We tend to think of time as a linear voyage from the past to the present and on to the future, each second ticking by at even intervals. While we talk about events that occurred millions and even billions of years ago, nobody can really comprehend that amount of time passage. So what if we could speed through time, perhaps only experiencing the passage of a few hours, while years pass by for the rest of the world?

All things considered, whether this is a future plausibility stays misty.  However, it has been demonstrated that when the speed of an object is increased significantly, time passage for that object actually slows down.  At the end of the day, a clock moving at a rapid will have less time go than a clock moving at a slower speed.  If an object could be accelerated to near the speed of light (about 300 million meters per second), time could be slowed down significantly.

There are two types of Relativity : General and Special 
The first is the Special Theory of Relativity, which essentially deals with the question of whether rest and motion are relative or absolute, and with the consequences of Einstein’s conjecture that they are relative.
The second is the General Theory of Relativity, which primarily applies to particles as they accelerate, particularly due to gravitation, and acts as a radical revision of Newton’s theory, predicting important new results for fast-moving and massive bodiesGeneral relativity irons out this paradox, for it shows that objects continue to move in a straight line in space-time, but we observe the motion as acceleration because of the curved nature of space-time.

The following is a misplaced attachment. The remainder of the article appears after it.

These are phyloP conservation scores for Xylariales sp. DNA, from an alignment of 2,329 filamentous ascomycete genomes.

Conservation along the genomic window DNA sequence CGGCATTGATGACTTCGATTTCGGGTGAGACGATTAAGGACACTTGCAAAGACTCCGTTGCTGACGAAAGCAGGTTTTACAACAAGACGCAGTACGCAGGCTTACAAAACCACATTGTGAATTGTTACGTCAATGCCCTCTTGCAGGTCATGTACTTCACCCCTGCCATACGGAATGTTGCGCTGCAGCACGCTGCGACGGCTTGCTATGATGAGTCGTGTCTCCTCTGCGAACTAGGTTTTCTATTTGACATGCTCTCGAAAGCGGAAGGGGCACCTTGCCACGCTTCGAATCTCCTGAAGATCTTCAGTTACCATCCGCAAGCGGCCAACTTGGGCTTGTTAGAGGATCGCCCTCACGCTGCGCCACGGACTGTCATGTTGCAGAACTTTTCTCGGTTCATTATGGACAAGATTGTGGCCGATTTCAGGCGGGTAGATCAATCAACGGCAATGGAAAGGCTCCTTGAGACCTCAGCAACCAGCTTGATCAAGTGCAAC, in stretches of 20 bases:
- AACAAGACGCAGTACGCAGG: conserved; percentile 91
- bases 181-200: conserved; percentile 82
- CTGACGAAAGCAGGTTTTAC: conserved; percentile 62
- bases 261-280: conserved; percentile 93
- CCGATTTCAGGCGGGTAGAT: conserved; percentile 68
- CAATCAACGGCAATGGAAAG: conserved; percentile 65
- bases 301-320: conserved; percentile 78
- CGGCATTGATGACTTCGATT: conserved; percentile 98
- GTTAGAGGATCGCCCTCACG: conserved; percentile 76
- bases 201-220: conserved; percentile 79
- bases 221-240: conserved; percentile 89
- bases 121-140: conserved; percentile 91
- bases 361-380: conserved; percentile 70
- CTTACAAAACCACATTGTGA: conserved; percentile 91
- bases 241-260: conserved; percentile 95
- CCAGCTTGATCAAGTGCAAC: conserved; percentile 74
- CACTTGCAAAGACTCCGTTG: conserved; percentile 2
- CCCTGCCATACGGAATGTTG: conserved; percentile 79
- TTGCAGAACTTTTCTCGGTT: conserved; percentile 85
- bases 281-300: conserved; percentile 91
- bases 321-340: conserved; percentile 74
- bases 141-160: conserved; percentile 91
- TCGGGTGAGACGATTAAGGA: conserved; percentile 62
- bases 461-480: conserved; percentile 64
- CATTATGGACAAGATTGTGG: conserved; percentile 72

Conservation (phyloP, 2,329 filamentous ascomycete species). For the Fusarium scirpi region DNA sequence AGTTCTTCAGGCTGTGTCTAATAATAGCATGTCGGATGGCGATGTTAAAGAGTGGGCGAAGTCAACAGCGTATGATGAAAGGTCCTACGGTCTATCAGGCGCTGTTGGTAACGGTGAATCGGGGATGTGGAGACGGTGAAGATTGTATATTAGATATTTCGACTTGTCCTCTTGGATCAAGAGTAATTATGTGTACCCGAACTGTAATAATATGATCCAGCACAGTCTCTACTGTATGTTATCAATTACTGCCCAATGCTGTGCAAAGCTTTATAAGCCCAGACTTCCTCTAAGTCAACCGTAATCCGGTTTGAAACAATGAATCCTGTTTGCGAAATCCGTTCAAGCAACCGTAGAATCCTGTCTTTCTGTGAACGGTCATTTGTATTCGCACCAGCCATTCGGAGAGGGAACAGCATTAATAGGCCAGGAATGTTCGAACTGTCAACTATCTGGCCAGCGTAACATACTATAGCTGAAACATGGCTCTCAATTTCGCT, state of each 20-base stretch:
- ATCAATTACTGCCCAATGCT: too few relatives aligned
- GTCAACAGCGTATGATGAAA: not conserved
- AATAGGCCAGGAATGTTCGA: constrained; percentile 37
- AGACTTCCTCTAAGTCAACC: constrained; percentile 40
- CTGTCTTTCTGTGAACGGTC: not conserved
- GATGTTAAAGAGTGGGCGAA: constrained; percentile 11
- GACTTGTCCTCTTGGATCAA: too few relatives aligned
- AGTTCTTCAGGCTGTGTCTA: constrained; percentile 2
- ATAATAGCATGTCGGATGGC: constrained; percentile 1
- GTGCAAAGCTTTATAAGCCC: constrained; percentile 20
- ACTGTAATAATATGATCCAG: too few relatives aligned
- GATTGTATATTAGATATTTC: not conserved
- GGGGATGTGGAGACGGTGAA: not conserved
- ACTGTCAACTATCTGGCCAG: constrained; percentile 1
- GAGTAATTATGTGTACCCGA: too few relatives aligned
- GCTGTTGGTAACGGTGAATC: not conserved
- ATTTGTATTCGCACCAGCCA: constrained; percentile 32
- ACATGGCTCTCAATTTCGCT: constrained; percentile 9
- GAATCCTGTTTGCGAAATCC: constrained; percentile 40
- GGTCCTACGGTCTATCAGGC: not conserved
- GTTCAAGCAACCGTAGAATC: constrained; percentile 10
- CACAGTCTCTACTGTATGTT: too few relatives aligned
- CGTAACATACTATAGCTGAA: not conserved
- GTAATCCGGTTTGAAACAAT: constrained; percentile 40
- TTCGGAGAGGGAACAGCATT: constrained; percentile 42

An occurance at Owl Creek Bridge

The concept of time and mind is inseparable. In fact, time is said to be an illusion created by human mind , which means that it is not merely something that can be measured in one unit.
French philosopher Henri Bergson specifically used the term ‘psychological time’ to refer the time system of human mind. However, it is not a different kind of time, but simply a different way of perceiving time. Psychological time, because of its fluid and subjective nature, can be quite challenging to be translated into literary works.
However , the film “An Occurrence at Owl Creek Bridge”, by Ambrose Bierce is a perfect example of how psychological time is being translated into literary work. He explores the concept of psychological time through the ‘near-death’ experience of the protagonist, Peyton Farquhar, It is the story of Peyton Farquhar, who is a southern farmer about to be hanged for trying to destroy a union army bridge. The story itself centers on an alternate reality that Farquhar creates in his mind, while he’s really hanging, with no heartbeat, just activity in his brain. The idea is that Farquhar creates an escape in his mind, seconds before he is actually dead. This is a perfect example pf ‘cinematic time’. Those few seconds before he is actually dead, projects his entire escape which he imagined in his mind.

Despite Farquhar’s manipulation of time, however, he cannot escape reality. Whether he lives a few moments or days longer, death ultimately claims him. Attempting to curve time to his own particular will is to no end.
It depicts the thought of time. Time is fluid in the story. At the point when certain things are going on, time races along rapidly, and in others, time moves slowly. Looking at how a man handles the progression of time and how it is experienced relies on upon what the individual is experiencing.

Reality and illusion operate side by side in “An Occurrence at Owl Creek Bridge,” until the end of the story, we aren’t mindful of any division between them—Farquhar’s deception/illusion is, for us as pursuers, reality.

P.S- (WARNING! ) The movie will take you by surprise. But it’s a MUST watch. 🙂